In a radical nephrectomy, a surgeon removes your entire kidney and the surrounding tissue. It’s a common and effective surgery that aims to cure kidney cancer before it spreads.

“Radical” is the term for surgeries that remove an organ and all the tissue around it that may contain cancer cells. A nephrectomy is the removal of a kidney.

During a radical nephrectomy, doctors remove:

  • your kidney
  • surrounding fat tissue and a layer of tissue around your kidney called Gerota’s fascia
  • surrounding lymph nodes (often)

Radical nephrectomy is the most common treatment for kidney cancer. It can be lifesaving for people with early stage kidney cancer. Still, it’s a major surgery with some risk of side effects such as severe bleeding and infection.

Read on to learn more about radical nephrectomy, including why, when, and how doctors perform it.

Types of nephrectomy

  • Total nephrectomy: the removal of at least your entire kidney
  • Radical nephrectomy: the removal of your kidney and the surrounding tissue
  • Simple (nonradical) nephrectomy: the removal of your kidney but not the surrounding tissue
  • Partial nephrectomy: the removal of only part of your kidney
  • Bilateral nephrectomy: the removal of both kidneys at the same time, which occurs together with a kidney transplant
  • Cytoreductive nephrectomy: the removal of your kidney to reduce symptoms or slow the spread of stage 4 kidney cancer
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Doctors use radical nephrectomy to treat stage 1–3 kidney cancer, often with the goal of curing the cancer. They may also use a procedure called a radical cytoreductive nephrectomy to reduce the symptoms and spread of cancer in people with stage 4 kidney cancer.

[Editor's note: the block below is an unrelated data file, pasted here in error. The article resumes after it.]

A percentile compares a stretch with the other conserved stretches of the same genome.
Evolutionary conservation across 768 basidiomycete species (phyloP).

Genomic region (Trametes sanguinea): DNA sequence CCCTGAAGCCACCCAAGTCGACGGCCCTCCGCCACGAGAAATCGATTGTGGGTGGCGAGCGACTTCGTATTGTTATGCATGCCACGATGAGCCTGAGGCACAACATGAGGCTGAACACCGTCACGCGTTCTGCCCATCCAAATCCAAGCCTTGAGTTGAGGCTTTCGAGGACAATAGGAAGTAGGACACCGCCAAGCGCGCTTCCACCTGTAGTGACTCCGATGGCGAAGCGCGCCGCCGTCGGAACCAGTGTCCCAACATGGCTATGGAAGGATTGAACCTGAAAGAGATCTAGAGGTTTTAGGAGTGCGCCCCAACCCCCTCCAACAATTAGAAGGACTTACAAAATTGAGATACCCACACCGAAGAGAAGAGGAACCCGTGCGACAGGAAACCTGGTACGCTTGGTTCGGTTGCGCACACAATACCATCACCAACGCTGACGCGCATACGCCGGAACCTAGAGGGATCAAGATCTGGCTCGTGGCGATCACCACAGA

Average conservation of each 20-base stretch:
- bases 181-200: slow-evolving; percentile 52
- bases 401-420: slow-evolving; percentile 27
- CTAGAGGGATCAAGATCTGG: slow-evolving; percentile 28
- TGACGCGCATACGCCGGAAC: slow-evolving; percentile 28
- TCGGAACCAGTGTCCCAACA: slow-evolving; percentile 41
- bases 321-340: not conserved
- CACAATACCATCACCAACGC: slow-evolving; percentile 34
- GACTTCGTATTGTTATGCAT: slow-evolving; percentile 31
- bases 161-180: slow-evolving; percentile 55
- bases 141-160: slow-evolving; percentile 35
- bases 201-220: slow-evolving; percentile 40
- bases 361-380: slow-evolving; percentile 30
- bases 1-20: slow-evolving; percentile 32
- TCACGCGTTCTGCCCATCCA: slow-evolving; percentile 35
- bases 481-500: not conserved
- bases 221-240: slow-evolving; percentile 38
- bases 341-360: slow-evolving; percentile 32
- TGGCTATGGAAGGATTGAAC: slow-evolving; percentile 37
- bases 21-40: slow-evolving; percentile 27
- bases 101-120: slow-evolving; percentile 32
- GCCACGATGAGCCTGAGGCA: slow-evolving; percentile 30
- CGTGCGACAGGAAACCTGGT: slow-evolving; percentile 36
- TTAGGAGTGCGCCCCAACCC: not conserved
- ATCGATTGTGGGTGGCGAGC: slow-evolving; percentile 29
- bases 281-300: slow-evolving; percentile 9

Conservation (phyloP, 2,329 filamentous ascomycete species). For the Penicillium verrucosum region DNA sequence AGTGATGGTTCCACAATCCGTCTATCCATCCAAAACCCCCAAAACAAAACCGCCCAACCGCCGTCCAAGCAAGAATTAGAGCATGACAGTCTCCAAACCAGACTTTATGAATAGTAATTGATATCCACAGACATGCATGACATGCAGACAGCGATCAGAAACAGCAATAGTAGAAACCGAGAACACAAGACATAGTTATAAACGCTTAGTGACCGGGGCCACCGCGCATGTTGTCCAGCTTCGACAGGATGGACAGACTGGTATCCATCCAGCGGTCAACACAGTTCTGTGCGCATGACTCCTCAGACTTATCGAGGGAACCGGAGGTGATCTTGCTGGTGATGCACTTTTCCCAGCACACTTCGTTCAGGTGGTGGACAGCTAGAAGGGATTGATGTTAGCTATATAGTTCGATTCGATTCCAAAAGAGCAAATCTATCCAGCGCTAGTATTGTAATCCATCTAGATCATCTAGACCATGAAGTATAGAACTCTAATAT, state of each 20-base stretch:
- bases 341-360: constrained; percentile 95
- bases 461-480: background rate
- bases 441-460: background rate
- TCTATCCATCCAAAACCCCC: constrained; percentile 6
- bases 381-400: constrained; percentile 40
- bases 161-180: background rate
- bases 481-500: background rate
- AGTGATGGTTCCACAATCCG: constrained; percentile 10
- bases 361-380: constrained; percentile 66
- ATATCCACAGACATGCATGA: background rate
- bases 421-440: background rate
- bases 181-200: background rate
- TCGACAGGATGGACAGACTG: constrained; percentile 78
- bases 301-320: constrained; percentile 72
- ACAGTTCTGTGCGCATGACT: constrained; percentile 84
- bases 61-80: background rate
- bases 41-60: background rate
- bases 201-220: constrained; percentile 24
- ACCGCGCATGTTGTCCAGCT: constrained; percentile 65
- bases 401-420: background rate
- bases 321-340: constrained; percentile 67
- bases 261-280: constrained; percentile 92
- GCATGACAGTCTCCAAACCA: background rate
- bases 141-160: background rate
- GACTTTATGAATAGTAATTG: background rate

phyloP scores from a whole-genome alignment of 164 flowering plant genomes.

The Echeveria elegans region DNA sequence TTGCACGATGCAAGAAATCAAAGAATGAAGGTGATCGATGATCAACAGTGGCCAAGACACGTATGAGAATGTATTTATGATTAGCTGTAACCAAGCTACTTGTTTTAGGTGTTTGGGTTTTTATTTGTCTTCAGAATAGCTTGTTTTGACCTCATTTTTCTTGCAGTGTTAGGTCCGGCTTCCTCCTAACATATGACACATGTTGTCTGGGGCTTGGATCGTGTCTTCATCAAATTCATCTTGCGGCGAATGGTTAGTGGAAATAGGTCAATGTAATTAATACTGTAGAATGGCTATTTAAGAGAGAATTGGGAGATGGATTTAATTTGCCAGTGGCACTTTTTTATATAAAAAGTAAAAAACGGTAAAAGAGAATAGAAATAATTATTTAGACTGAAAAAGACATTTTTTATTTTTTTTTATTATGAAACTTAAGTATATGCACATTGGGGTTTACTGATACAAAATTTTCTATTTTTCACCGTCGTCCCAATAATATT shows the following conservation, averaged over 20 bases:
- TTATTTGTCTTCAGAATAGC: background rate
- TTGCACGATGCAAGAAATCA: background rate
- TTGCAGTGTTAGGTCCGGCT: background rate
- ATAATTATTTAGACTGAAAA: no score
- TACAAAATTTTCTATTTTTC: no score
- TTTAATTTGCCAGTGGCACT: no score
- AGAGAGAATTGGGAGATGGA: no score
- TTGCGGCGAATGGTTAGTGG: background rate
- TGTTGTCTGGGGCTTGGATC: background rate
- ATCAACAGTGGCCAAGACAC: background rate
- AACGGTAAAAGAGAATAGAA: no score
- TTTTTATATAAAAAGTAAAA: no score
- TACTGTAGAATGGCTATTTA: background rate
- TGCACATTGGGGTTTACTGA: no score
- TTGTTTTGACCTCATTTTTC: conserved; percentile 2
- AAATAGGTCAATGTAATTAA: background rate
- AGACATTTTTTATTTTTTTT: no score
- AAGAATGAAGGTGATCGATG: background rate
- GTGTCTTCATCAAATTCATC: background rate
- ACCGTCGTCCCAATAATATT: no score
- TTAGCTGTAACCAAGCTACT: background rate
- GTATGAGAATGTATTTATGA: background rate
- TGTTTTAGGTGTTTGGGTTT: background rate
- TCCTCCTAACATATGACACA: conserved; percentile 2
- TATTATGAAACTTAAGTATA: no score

Stage 1

Doctors usually perform either a radical or simple nephrectomy to treat stage 1 kidney cancer.

Unlike a radical nephrectomy, a simple nephrectomy involves removing your kidney but not the surrounding tissue. Some surgeons believe that radical nephrectomy yields better results, but this is still under investigation.

For tumors smaller than 4 centimeters (about 1.5 inches) wide, doctors may recommend a partial nephrectomy.

Stage 2

For stage 2 kidney cancer, doctors may perform a radical nephrectomy alone or in combination with use of the targeted therapy drug pembrolizumab (Keytruda). Doctors usually give this drug to people who have a high risk of cancer spread.

Doctors may give radiation therapy before or after a radical nephrectomy to shrink the tumor or destroy cancer cells that surgery might have missed.

Partial nephrectomy may also be an option for smaller tumors in stage 2.

Stage 3

To treat stage 3 kidney cancer, doctors may recommend a radical nephrectomy only. They may also recommend that you follow the surgery with the targeted therapy drugs pembrolizumab or sunitinib (Sutent).

You may receive embolization or external beam radiation therapy before a radical nephrectomy.

Stage 4

Doctors may perform a cytoreductive radical nephrectomy to treat stage 4 kidney cancer. They may combine it with immunotherapy or targeted therapy drugs. The development of these drugs has reduced the need for cytoreductive nephrectomies.

Doctors can perform a radical nephrectomy through a large incision (open surgery) or through several small incisions with the help of a small camera (laparoscopic surgery).